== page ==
BRAZIL: GranBio seeks investment from BNDES for 2nd-generation ethanol plant

Published: 11/06/2017, 3:34:27 PM

The Gradin family, founder and owner of Brazilian biotech company GranBio, is seeking investment from national development bank BNDES to proceed with operations of its second-generation ethanol (2G) plant, according to Brazil's O Estado de S. Paulo newspaper.

The second-generation ethanol plant, which uses sugarcane straw as raw material, received BRL1 billion (US$305 million) in investment five years ago, but is still facing operational issues. GranBio suffered setbacks, which included plant shutdown, fire in its stock of raw materials and a fight with suppliers. The project is delayed and now needs more money.

The Gradin family, which also owns a 20.6% stake in Brazilian infrastructure conglomerate Odebrecht, has a meeting scheduled for next November 9 to discuss a new contribution of BRL250 million (US$76.2 million) in GranBio by BNDESPar, the investment arm of BNDES.

The bank is the largest investor in the project: it paid BRL600 million (US$182.8 million) for a 15% stake at GranBio in 2013. The Gradin family invested BRL400 million (US$121.9 million).

But convincing BNDES to put more money into the company will not be easy, according to sources close to the bank. BNDES said in an official response to the newspaper that a new contribution is necessary, but that it had not made a decision on the issue.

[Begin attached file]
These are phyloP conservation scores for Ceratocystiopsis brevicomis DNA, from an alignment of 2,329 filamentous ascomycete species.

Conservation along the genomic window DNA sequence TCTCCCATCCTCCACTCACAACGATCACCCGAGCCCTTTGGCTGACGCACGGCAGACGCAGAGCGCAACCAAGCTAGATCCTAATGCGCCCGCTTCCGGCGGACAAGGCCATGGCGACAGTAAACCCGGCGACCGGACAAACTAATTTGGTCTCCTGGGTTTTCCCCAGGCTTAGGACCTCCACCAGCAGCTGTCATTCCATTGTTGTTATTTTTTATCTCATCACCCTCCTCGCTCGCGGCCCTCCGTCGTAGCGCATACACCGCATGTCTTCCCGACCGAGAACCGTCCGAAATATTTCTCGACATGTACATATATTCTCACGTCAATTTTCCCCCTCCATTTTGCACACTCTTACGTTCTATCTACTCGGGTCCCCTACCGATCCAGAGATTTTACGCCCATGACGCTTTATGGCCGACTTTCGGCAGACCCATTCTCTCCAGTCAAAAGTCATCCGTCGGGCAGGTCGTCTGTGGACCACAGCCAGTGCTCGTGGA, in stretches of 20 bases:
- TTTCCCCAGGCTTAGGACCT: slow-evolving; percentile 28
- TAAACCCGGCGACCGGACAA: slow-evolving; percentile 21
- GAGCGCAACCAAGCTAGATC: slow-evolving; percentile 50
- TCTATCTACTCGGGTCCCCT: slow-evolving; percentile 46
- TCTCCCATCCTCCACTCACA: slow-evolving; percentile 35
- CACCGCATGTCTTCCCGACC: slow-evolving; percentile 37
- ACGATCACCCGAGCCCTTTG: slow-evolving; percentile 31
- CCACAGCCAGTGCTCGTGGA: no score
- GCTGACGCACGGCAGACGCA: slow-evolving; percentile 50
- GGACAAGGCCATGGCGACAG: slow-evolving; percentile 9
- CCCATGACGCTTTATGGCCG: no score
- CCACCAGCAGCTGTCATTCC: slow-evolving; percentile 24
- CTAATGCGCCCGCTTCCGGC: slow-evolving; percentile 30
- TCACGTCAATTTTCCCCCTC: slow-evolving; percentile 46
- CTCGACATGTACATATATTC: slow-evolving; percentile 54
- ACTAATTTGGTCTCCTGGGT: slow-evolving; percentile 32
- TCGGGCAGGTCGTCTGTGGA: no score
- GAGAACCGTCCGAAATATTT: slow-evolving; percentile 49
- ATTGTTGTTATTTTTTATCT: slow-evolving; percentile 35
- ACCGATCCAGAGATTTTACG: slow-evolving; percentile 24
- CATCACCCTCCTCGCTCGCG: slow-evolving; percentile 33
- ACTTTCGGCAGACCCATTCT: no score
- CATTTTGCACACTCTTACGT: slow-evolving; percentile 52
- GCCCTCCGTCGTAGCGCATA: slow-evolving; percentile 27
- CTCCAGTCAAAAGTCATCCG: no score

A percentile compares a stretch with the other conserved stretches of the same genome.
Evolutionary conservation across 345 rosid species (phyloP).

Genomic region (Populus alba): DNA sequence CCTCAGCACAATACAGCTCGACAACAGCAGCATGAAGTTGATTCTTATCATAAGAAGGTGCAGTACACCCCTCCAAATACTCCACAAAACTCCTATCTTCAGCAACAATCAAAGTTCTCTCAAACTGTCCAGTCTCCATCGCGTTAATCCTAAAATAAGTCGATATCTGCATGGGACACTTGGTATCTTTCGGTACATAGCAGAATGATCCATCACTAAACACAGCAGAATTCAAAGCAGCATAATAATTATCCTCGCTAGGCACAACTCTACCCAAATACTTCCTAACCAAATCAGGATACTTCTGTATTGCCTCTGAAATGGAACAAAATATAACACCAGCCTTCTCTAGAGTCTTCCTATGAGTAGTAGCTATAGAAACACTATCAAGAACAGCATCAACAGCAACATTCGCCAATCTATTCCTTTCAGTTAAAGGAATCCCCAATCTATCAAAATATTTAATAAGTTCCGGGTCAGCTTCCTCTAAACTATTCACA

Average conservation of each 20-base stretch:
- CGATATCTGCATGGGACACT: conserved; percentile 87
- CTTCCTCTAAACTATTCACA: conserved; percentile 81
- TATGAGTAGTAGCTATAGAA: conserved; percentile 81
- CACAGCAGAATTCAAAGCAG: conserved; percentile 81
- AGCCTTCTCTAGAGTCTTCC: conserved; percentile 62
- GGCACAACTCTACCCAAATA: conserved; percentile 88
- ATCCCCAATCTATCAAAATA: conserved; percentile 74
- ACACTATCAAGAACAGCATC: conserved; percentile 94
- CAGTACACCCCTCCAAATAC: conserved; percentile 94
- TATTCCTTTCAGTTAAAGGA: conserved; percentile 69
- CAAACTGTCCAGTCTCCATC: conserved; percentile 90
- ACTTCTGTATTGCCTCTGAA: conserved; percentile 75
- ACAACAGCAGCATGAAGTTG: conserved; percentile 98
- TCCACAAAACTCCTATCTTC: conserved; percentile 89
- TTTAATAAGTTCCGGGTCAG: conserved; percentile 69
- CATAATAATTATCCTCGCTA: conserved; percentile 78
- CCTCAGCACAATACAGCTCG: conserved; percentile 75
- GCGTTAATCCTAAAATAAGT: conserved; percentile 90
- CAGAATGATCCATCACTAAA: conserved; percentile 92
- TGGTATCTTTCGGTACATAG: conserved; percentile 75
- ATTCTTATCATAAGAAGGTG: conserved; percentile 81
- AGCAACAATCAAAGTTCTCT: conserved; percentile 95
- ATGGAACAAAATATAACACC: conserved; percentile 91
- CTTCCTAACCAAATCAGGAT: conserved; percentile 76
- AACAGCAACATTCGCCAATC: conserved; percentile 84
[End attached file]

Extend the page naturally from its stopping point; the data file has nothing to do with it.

Bernardo Gradin, former president of petrochemical company Braskem, signed a technological partnership with Italian company Mossi Ghisolfi, one of the most important petrochemical groups in the world, when he founded GranBio in 2011.

The Italians would supply machinery for the plant located in Alagoas state. The plant started operations in September 2014, but it soon became clear that the machinery solution sold to GranBio did not work. The plant could only operate for a few days until it had to stop for repairs.

Gradin tried to negotiate directly with the owners of Mossi Ghisolfi for compensation, but ended up appealing to arbitration in a court in London after the death of Guido Ghisolfi in 2015. Guido was one of the heirs of Mossi Ghisolfi and the main person responsible for negotiations with the Gradin family.

The Gradin family has also opened a lawsuit in a local court in Alagoas to produce evidence that the Italian technology did not work.

The situation became more complicated after Mossi Ghisolfi filed for bankruptcy in October, in Italy and in the U.S., with nearly US$1 billion in debt, reducing the chances of compensation for damages at GranBio. The Gradin family demands about BRL200 million (US$60.9 million) in compensation.

Mossi Ghisolfi didn't comment for the story. GranBio said it expects to reach a viable solution with the Italian company, and sees the group's judicial recovery as an opportunity. GranBio did not confirmed if there is any arbitration process in progress.